Ben Polak, the William C. Brainard Professor of Economics, stepped down as Provost in February 2020 after serving seven years in the position. He has rejoined his faculty peers in the department resuming his teaching. We asked Professor Polak what his time was like as Provost and how his time has been back in front of the class (albeit virtual this term).
As an economist, what strengths do you feel you brought to the provost position?
Economists, me included, bring strengths but also weaknesses to administration. On the strength side, administrators have to make decisions. Provosts have, in particular, to allocate scarce resources. Economists know how to frame those problems, how to use data, and how to think through tradeoffs. That helped. On the weakness side, the typical economist – certainly this typical economist – is a little less good at the human-interaction side of management. We are sometimes a little better with numbers than we are with people. Luckily, I had people around me (including a president who is a famous psychologist) to help me through that.
What do you feel was you biggest accomplishment as provost?
Provosts don’t really have accomplishments. First, the ideas, the vision, come from the president. Second, anything we do in the provost office or beyond is a team effort. But there are things that happened while I was provost that make me happy. Here is one example.
Three consecutive deans of Yale College, Mary Miller, Jonathan Holloway, and Marvin Chun led an amazing effort that has made Yale more accessible than ever before to students from lower-income families. Among the many things they did, I particularly like the financial support that Marvin now provides to such students who want to take summer internships in science labs or in the arts.
Internships have become increasingly important steps on the career ladder in the US. They are access points for certain jobs. Some internships pay, particularly those in sectors where internships are part of the recruitment efforts for particular firms. But science labs and arts organizations typically cannot afford to pay, and this makes these crucial work experiences and gateway research experiences inaccessible for students who cannot afford to forgo summer income. This in turn becomes a barrier to social mobility into these jobs. Marvin used data to understand this problem, and then did something about it: directly funding these students for these opportunities. As provost I got to watch as Marvin and senior associate dean Jane Edwards made it happen, and that makes me happy.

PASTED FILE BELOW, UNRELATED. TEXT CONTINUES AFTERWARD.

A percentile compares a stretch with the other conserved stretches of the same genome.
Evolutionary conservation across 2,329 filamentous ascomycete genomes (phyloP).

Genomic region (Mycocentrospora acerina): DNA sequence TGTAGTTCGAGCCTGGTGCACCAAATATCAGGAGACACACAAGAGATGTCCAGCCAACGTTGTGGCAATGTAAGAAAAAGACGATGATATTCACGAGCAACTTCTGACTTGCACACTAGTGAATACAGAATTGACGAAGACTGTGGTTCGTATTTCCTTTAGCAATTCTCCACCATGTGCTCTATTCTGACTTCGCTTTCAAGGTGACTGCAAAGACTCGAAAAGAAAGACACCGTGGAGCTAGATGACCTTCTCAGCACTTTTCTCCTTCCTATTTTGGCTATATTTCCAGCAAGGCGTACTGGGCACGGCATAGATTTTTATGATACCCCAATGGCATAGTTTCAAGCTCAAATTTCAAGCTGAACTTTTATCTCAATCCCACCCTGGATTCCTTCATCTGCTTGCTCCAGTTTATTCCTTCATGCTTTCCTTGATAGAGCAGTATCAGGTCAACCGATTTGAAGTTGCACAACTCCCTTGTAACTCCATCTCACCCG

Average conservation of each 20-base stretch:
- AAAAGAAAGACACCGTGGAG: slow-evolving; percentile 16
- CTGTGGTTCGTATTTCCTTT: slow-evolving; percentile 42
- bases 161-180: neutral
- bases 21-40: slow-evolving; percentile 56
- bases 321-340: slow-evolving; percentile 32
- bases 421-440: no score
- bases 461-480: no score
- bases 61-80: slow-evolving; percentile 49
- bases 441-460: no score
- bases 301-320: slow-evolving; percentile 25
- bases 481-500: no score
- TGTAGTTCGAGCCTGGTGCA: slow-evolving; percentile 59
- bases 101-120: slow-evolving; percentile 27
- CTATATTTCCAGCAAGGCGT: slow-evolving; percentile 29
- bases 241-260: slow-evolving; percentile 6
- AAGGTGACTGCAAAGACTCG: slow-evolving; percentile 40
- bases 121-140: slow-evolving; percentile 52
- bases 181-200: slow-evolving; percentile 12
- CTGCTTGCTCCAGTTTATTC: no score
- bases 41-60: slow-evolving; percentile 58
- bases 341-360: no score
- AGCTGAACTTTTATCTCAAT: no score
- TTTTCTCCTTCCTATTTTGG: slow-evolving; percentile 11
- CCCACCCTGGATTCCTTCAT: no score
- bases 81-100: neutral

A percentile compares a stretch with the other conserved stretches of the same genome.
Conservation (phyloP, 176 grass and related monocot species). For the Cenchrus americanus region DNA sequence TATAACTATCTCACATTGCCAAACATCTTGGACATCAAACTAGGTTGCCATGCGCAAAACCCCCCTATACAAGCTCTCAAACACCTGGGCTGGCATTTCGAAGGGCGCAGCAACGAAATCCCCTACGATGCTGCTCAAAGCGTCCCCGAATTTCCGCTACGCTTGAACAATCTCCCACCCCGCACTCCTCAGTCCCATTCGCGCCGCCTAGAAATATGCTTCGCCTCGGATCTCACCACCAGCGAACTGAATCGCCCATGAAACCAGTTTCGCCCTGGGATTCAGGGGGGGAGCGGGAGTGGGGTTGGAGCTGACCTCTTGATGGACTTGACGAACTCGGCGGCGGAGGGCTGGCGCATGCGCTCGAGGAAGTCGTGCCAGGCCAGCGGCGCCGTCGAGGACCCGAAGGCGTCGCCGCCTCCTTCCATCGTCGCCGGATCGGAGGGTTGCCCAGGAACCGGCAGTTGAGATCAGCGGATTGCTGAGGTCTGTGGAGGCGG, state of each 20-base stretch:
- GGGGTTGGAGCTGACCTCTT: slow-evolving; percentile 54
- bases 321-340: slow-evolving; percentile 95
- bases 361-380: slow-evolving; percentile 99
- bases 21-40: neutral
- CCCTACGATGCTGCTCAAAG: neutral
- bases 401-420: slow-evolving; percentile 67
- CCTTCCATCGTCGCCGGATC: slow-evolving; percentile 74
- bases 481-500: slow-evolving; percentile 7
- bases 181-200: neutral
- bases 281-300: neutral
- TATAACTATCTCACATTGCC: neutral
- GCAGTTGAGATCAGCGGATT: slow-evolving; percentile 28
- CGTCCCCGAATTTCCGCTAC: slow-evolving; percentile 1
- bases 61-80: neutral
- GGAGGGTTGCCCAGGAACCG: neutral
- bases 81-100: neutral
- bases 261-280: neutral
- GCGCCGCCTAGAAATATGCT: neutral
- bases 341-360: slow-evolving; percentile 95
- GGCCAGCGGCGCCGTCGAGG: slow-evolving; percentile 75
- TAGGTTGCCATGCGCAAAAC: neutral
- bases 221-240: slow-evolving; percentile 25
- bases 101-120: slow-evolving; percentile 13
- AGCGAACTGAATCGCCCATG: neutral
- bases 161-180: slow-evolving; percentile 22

By the way, the Yale economics department has led in this area. The department and SOM offers paid research positions for undergraduates in the summer (the Herb Scarf Summer Research Opportunities) and during term time (the James Tobin undergraduate research assistantships). Rebecca Toseland, the Director of Research Support at the Tobin Center, makes sure that the students involved get a great training and have a valuable educational experience. It is a model, not just for the rest of Yale, but for the world. These scholarships were funded through the generosity of friends and alumni of the department. So if you happen to be thinking of giving to Yale this year, and are looking for a way to create great learning opportunities for students, increase access to good jobs, and produce great research, please think about supporting these fellowships in the economics department and those Marvin created in Yale College. They are a great way to improve the world.
Having served as provost and a faculty member, how does each position contribute to strengthening Yale?
Yale’s mission is research and teaching. The provost can facilitate that, but the faculty do it. These past months, as COVID disrupted the university, have been a reminder of that. It has been inspiring to watch my colleagues in the department and in SOM turn on a dime, and get on with the job. Faculty like Joe Altonji and Judy Chevalier dropped other things they were doing, and worked tirelessly to make major contributions to our understanding of the pandemic and of how to manage through the crisis. Their work saves lives. The people who were teaching big classes in the spring, for example, Cormac O’Dea, Aleh Tsyvinki, Giuseppe Moscarini, Mira Frick, and John Eric Humphries immediately developed new ways to make on-line teaching work. They made it priority one that we still provide a great education for our students. And of course the effort was university-wide, not just in economics, and it involved staff and students as well as faculty. But the useful reminder for me as someone coming out of a leadership role, was that the real work – and it is wonderful, enriching, creative, valuable work – the real work is done by faculty, staff and students. In the end, it’s not that they contribute to Yale. It’s that they are Yale. It’s that simple.